Music[edit]

Originally composed by Masanori Hikichi, Masayuki Nagao and David Javelosa (credited as "-CUBE-" in-game credits), the music used in the Mega Drive version of Dr. Robotnik's Mean Bean Machine are an assortment of remixes from the original Puyo Puyo game as well as having its own soundtrack. There are also few unused tracks originally from Mega Drive port of Puyo Puyo game, that can be found at the game's source code.[1]

Releases[edit]

The game was released on November 26, 1993 for North American markets. The game was never released as a standalone game in Japan, only appearing in the country as part of compilations.

An 8-bit version was also released for the Sega Game Gear in the same year and the Sega Master System in the followng year, which featured similar game play, but also included a "Puzzle Mode", in which the player must clear a series of flashing beans amidst a large pile.

The game was re-released in Sonic Compilation for the Genesis/Mega Drive, Sonic Mega Collection for the Nintendo GameCube in 2002, Sonic Mega Collection Plus for the PlayStation 2 and Xbox in 2004; which also contains the Game Gear version, and Sega Mega Drive Ultimate Collection (also known as Sonic's Ultimate Genesis Collection in North America) for PlayStation 3 and Xbox 360 in 2009. In 2006, Sega released the game on the Wii's Virtual Console.[2] On the 13th Sep 2010, it was also released on Steam.[3]

Reception[edit]

Reception
Aggregate scores
Aggregator Score
GameRankings 74.60% (Genesis)[4]
Review scores
Publication Score
Electronic Gaming Monthly 7.5/10[4]
GameSpot 6.3/10[6]
IGN 7.5/10 (Wii)[5]
NintendoLife 6/10 (Genesis)[7]
7/10 (Game Gear)[8]
Nintendo World Report 8/10 (Game Gear)[9]
Mega 90%[10]
Sega-16 7/10[11]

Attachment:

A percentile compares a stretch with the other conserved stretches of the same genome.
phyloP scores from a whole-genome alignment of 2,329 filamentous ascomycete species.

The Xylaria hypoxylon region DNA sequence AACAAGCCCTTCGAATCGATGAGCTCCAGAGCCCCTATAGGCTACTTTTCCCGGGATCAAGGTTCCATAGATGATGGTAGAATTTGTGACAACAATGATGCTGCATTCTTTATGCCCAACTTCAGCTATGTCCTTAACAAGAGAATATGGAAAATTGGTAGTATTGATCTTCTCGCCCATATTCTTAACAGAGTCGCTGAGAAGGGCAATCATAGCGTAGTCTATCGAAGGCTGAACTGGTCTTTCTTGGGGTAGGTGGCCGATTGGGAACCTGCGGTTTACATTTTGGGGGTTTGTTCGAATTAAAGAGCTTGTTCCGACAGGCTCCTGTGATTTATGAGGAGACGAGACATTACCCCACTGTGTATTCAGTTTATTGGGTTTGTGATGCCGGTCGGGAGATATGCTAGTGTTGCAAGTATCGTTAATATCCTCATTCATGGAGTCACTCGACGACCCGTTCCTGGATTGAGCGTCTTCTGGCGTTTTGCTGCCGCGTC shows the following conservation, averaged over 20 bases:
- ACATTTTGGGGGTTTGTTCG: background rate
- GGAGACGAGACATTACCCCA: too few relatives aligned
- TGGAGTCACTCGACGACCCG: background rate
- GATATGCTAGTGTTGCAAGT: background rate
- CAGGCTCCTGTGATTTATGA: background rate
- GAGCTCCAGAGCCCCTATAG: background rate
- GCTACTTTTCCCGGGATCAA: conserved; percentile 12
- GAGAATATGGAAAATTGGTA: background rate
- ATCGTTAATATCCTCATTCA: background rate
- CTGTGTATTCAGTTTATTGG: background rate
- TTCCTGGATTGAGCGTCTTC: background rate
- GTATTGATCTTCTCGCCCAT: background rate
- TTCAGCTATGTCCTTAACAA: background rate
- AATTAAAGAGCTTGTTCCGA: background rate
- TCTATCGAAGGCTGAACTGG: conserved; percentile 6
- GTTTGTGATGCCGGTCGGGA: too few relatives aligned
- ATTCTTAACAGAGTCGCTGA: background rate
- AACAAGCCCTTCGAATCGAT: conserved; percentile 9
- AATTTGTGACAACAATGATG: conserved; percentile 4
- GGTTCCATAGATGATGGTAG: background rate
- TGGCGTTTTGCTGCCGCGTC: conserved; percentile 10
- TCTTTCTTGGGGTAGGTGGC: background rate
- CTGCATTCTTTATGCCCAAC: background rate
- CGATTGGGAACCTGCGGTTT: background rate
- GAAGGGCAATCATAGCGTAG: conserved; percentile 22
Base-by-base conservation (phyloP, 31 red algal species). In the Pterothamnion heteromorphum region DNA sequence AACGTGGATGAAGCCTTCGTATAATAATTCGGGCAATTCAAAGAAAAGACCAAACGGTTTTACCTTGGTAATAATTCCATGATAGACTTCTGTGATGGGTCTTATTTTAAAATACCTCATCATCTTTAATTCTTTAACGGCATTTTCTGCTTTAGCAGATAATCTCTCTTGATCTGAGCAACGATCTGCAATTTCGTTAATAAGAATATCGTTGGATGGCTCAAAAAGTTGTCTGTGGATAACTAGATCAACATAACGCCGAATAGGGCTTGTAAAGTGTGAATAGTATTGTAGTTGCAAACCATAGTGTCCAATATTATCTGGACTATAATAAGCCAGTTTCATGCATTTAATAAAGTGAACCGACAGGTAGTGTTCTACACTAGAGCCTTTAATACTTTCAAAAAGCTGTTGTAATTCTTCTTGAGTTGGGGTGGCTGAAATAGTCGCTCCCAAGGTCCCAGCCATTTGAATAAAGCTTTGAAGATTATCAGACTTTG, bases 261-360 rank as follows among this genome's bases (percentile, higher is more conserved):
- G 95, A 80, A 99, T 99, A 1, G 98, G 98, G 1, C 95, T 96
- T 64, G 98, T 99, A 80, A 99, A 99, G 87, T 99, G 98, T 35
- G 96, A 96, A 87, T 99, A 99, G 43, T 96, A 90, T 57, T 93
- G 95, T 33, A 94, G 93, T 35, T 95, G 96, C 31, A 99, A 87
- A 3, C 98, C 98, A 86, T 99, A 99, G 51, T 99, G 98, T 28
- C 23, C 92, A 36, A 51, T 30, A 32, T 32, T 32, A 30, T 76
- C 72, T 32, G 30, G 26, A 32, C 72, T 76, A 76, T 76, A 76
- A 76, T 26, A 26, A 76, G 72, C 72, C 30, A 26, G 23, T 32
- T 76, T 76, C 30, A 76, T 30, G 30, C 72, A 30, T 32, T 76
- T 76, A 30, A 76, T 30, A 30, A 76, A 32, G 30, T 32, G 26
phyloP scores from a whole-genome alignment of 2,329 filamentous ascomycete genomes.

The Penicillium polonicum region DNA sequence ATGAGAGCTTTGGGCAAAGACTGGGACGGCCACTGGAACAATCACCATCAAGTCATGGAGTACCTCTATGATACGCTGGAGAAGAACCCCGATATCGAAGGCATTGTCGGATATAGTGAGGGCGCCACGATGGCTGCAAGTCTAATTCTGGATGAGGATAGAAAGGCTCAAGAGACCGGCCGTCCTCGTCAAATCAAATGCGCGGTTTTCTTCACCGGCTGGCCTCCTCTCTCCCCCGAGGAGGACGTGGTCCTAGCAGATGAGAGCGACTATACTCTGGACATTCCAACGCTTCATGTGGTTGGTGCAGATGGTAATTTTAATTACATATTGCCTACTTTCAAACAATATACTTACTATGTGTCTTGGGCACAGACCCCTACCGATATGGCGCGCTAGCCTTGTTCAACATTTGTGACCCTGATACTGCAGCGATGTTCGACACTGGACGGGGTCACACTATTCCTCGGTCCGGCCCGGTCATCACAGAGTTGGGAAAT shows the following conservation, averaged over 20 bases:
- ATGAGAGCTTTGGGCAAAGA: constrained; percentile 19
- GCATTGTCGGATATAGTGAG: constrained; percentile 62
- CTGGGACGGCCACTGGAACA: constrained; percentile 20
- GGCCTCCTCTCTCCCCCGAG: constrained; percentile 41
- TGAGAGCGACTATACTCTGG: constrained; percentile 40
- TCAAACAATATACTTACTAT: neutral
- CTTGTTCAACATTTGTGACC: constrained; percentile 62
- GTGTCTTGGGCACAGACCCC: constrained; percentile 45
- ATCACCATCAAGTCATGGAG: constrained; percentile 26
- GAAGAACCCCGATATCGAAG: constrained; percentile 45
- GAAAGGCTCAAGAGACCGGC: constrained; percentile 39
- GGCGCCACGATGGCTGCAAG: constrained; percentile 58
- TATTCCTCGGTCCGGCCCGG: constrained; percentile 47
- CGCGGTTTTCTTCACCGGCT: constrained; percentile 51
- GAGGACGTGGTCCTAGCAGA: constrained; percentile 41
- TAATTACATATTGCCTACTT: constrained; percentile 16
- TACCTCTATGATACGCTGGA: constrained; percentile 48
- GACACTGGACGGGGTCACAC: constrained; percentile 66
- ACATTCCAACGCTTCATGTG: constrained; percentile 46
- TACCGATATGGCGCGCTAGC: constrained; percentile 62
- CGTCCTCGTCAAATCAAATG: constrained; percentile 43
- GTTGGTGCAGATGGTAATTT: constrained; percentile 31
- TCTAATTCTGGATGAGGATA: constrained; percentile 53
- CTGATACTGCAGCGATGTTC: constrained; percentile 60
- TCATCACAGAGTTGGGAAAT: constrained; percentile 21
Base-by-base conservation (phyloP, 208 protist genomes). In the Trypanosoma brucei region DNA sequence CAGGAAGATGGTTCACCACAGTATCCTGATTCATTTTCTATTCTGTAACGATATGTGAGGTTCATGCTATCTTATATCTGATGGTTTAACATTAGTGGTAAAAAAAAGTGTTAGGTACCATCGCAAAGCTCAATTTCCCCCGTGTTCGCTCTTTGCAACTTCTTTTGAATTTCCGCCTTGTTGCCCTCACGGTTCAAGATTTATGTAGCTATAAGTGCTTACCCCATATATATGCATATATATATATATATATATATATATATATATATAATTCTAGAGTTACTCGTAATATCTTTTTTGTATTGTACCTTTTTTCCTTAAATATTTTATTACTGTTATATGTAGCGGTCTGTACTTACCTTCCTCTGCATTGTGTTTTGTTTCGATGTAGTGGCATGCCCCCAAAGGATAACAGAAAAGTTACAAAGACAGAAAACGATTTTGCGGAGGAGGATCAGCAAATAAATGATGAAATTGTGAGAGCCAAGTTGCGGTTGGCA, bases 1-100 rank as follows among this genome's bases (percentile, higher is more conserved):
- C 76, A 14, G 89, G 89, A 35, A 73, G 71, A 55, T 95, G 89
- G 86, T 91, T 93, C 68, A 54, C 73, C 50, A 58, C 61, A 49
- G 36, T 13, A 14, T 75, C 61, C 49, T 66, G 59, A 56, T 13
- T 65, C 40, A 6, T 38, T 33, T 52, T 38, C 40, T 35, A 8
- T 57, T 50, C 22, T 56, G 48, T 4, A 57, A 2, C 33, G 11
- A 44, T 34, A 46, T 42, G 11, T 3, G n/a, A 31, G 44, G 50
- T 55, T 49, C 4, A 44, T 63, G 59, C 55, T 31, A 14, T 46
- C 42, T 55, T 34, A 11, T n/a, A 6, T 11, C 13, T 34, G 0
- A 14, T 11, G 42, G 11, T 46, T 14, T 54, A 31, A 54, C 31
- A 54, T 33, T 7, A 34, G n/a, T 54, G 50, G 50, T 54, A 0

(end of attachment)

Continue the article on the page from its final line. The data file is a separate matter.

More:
Awards
Publication Award
Mega 9th best game of all time[12]

Dr. Robotnik's Mean Bean Machine received generally positive reviews with review aggregator site GameRankings giving the game an 74.60% out of 100, respectively.[4] Lucas M. Thomas of IGN while given the score 7.5 out of 10, states "the differences between it [Kirby's Avalanche] and Dr. Robotnik's Genesis edition aren't major or important enough that fans should skip this".[5] Neal Ronaghan of Nintendo World Report has given the Game Gear version's re-release 8 out of 10, while praising addicting, fun puzzle gameplay, but stating that the game can be hard to play in original resolution.[9] Mega gaming magazine has given 90% for the Genesis version of the game, while calling it as "devilish addictive game which even haters of all things Sonic-related will love".[10]

Few criticisms of the game comes from the highly increasing difficulty. Aaron Thomas of Gamespot states the game mechanics being "easy enough, but you'll need to work quickly and put together combos if you're to beat the CPU, because just two levels in, the game gets quite difficult."[6]

References[edit]

  1. ^ Dr. Robotnik's Mean Bean Machine (Genesis) in The Cutting Room Floor.
  2. ^ Parish, Jeremy (2006-10-31). "Wii Virtual Console Lineup Unveiled". 1UP.com. Retrieved 2006-11-01. 
  3. ^ "Dr. Robotnik’s Mean Bean Machine™ on Steam". Retrieved 2013-11-24. 
  4. ^ a b c "Dr. Robotnik's Mean Bean Machine reviews at". GameRankings. CBS Interactive. 1993. 
  5. ^ a b Thomas, Lucas M. (11 December 2006). "Dr. Robotnik's Mean Bean Machine Review - The Genesis take on the classic puzzler, Puyo Puyo". IGN. 
  6. ^ a b Thomas, Aaron (9 January 2007). "Dr. Robotnik's Mean Bean Machine Review". Gamespot. 
  7. ^ McFerran, Damien (12 December 2006). "Review: Dr Robotnik's Mean Bean Machine (MD)". Nintendolife. 
  8. ^ DelVillano, Ron (18 January 2013). "Review: Dr Robotnik's Mean Bean Machine (3DS eShop / Game Gear)". Nintendolife. 
  9. ^ a b Ronaghan, Neal (18 June 2013). "Dr. Robotnik's Mean Bean Machine". Nintendo World Report. 
  10. ^ a b "Game Review: Dr. Robotnik’s Mean Bean Machine". Mega (16): 48–49. January 1994. Retrieved 14 June 2014. 
  11. ^ Peeples, Jeremy (27 June 2004). "Dr. Robotnik’s Mean Bean Machine". Sega-16. 
  12. ^ Mega magazine issue 26, page 74, Maverick Magazines, November 1994

External links[edit]